Evacuations Start as Dennis Approaches Outer Banks

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From Associated Press

Hurricane Dennis wallowed along the coast toward the Carolinas on Sunday, prompting evacuation orders for the fragile Outer Banks barrier islands and giving conflicting signals on whether it would hit land.

The hurricane was less than 200 miles south of the North Carolina coast by late afternoon, with its top wind revved up slightly, to 105 mph, and it had edged slightly toward the east. A hurricane warning was posted for much of the coast of North Carolina.

Dennis was expected to continue turning toward the northeast, with a chance that the worst of it would miss land. But its track was far from certain, the National Hurricane Center said.


“It weaves and bobs as it goes along,” said Jerry Jarrell, the center’s director. “It’s been holding its own, but I’ve noticed the eye is very large, it’s huge, and if that eye goes through one of those cycles where it contracts, it certainly could intensify, and that would bring it closer to the coast and even over the coast.”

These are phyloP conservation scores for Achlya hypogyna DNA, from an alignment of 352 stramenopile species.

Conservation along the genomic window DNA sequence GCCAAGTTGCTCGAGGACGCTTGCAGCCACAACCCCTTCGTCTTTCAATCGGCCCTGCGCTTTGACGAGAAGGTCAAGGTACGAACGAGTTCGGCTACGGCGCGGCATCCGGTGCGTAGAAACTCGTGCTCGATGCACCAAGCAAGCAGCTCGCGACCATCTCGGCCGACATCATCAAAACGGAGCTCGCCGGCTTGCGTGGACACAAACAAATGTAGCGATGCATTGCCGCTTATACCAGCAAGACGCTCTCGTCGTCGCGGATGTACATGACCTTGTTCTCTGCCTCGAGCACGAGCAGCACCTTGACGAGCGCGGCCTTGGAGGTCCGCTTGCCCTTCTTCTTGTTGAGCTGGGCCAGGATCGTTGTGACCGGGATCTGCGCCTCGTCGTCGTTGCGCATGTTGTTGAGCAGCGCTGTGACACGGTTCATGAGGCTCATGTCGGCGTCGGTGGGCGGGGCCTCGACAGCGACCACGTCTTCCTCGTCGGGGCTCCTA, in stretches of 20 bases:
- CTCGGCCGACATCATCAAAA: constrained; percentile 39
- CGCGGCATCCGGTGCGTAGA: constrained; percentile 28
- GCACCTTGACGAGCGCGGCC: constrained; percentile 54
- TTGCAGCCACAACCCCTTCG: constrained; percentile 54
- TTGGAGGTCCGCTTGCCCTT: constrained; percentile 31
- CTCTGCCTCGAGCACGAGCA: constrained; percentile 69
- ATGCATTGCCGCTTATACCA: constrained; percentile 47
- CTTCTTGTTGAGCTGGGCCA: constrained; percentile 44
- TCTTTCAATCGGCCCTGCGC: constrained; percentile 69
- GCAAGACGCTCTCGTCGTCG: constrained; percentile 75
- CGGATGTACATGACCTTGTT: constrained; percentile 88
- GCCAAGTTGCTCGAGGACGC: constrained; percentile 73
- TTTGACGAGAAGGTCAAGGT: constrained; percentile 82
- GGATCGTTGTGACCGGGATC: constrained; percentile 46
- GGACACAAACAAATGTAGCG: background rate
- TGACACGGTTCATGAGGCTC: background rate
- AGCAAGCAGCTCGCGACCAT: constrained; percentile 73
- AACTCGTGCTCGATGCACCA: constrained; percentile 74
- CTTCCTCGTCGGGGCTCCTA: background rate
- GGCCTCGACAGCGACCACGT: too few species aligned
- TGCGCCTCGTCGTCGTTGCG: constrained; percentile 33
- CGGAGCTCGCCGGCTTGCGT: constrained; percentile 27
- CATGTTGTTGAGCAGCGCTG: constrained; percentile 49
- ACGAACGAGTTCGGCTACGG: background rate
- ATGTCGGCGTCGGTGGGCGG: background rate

He also cautioned that, because of the hurricane’s size, with high wind extending up to 175 miles from the center Sunday, “it doesn’t have to come across the coastline to cause pretty strong winds.”

Forecasters said wind approaching hurricane force could reach the Cape Fear area near North Carolina’s southernmost tip today.

Along North Carolina’s Outer Banks chain of barrier islands, evacuations started at 1 p.m. Sunday south of Oregon Inlet and at noon on Ocracoke Island.

Gov. James B. Hunt Jr. declared both a state of emergency and a state of disaster Sunday.